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Mayor Moss prepared to negotiate first phase of electric sale

Photo: In 2016, workers began demolishing the Vero electric plant, taking down cooling towers and fuel tanks.

Six impressive law firms want to represent the City of Vero Beach in the sale of the Indian River Shores portion of its electric system to Florida Power & Light for $30 million, but Mayor Laura Moss says it’s too soon to lawyer up. In a unanticipated move, she plans to oversee negotiations herself for the time being.

“Once you hire an attorney, it’s like stepping into a taxicab, the meter starts running,” Moss told Vero Beach 32963 when she received an 82-page packet of proposals from prospective legal counsel.

The first priority, Moss said, is getting a clear fix on the complex technical aspects of partitioning the electric system. “City Manager Jim O’Connor and [Electric Utility Director] Ted Fletcher are already working on that with FPL, they started on that the very next day after we approved the letter of intent to sell,” Moss said.

Councilmen Tony Young and Dick Winger had raised concerns about a clause in the document stating that Vero would be responsible for costs on the city’s end of knitting the utility infrastructure back together after the Shores is severed from the system.

“The technical aspects take precedence.  We need a full understanding of all the technical requirements before engaging the services of an attorney,” Moss said. “When we have the meeting on Jan. 3, no interviews will be conducted and none of the attorneys have been invited to be present. In this preliminary stage, while we’re getting the technical aspects worked out, I feel I can advocate for what the city wants out of the deal without an attorney.”

FPL has promised it will come back with a purchase and sale agreement by the end of March, hoping to close the deal by Dec. 31. “When it comes time to draft that document and work out the final legal details, and we need to get the approval from the Florida Public Service Commission, that’s when we’ll need an attorney on board and up to speed,” Moss said.

“I’m trying to accomplish this in the most efficient and cost-effective manner,” Moss added, noting that Vero electric customers have already paid massive legal fees to date during the various court and regulatory disputes surrounding the utility.

Shortly after being seated post-election, the newly-constituted council voted to move toward a sale of the Shores portion of the system – within the context of an eventual full sale of Vero electric to FPL.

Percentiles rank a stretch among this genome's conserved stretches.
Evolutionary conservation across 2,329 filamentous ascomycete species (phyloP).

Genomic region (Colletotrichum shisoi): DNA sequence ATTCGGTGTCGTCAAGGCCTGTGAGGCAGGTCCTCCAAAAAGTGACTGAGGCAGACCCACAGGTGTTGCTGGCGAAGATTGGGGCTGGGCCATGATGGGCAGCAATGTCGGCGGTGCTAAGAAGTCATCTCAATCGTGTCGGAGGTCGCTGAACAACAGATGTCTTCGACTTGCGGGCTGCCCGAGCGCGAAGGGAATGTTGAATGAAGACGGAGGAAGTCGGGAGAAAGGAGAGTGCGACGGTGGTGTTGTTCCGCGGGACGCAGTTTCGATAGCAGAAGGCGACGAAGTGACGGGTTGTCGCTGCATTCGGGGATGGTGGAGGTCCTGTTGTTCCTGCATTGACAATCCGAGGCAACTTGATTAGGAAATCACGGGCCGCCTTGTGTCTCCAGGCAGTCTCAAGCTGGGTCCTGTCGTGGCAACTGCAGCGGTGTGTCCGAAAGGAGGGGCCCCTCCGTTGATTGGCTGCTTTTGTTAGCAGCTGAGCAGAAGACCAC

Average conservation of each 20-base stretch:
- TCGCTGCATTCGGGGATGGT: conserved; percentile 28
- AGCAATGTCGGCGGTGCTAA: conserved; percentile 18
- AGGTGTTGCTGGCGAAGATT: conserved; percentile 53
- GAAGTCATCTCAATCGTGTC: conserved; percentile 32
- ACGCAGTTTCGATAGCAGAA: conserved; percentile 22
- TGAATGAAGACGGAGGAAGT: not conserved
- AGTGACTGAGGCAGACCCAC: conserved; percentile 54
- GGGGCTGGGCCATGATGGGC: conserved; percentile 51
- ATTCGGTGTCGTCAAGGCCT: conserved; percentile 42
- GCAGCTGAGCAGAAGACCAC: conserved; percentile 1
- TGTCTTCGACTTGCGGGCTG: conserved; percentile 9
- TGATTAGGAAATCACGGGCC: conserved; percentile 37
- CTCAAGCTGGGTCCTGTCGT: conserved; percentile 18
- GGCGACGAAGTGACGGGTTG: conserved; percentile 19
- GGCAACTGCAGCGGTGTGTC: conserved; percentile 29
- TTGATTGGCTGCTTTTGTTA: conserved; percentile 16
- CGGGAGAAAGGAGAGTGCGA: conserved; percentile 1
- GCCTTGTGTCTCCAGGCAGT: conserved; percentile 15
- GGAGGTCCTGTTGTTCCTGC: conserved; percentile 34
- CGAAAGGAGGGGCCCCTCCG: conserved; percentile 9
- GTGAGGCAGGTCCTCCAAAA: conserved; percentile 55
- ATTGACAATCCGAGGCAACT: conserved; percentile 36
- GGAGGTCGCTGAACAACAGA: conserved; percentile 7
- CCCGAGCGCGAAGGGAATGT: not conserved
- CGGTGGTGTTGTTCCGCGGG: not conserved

A majority of the council then voted to fire its utility attorney Robert Scheffel “Schef” Wright due to a lack of confidence that he could wholeheartedly represent the city in the sale, an action he had opposed.

Wright and consultant Bill Herrington had told the previous City Council that the price to make the city “whole” for 30 to 50 years after a sale of the Shores customers was $67 million, then $64 million and finally $47 million.

Even if Moss is successful in convincing her four colleagues on the dais that she’s adept enough to negotiate for the city for the time being, the reality is that Vero will need an attorney to complete the partial sale, to make sure the city does not run afoul of tax-free municipal bond covenants and to navigate the approval of the sale and the amendment of service territories by the PSC.

So far, only Nathaniel Dolinger of the Tampa office of the Carlton Fields law firm has been interviewed for the job.  Council members were very impressed by his experience and his knowledge of complex transactions in the utility industry – specifically the sticky act of selling part of a municipal electric utility to an investor-owned utility.

Vice Mayor Harry Howle, who brought Dolinger to the attention of the council, cited the attorney’s involvement in the purchase of the Sebring electric transmission system by Florida Power Corporation. “He’s the only guy who has done this before,” Howle said.

Among the five other law firms who have applied, there are some familiar names and faces.

John Igoe and Richard Miller of the Locke Lord law firm toiled away in the effort to sell the entire utility for a couple of years until they met with the brick wall of the Florida Municipal Power Agency, whose officials refused to deal them.

The FMPA said they preferred to deal with Wright, so the council – then led by Winger – ditched Igoe and Miller for Wright. But Wright got nowhere on the sale, either. With a new council on board, fervent to re-ignite efforts to sell the whole system, Igoe and Miller want another crack at the job.

Thomas Cloud of the Gray Robinson law firm has worked as legal counsel to GAI Consultants, a firm used by both Vero and Indian River Shores, back when Vero commissioned an appraisal of its electric utility and an optimization study of its water-sewer utility and the Shores was weighing whether or not it should stick with Vero for water, wastewater and reuse water or go with Indian River County Utilities.

The rest of the applicants are new to Vero’s electric saga, except that most of them applied for the job of representing the city in August 2011 when Igoe and Miller were chosen. James Goodwin of McFarlane Ferguson, Gerald Buhr of Saxon Gilmore, and Nathan Nason of Nason Yeager all submitted exemplary qualifications in transactional law in the utility field.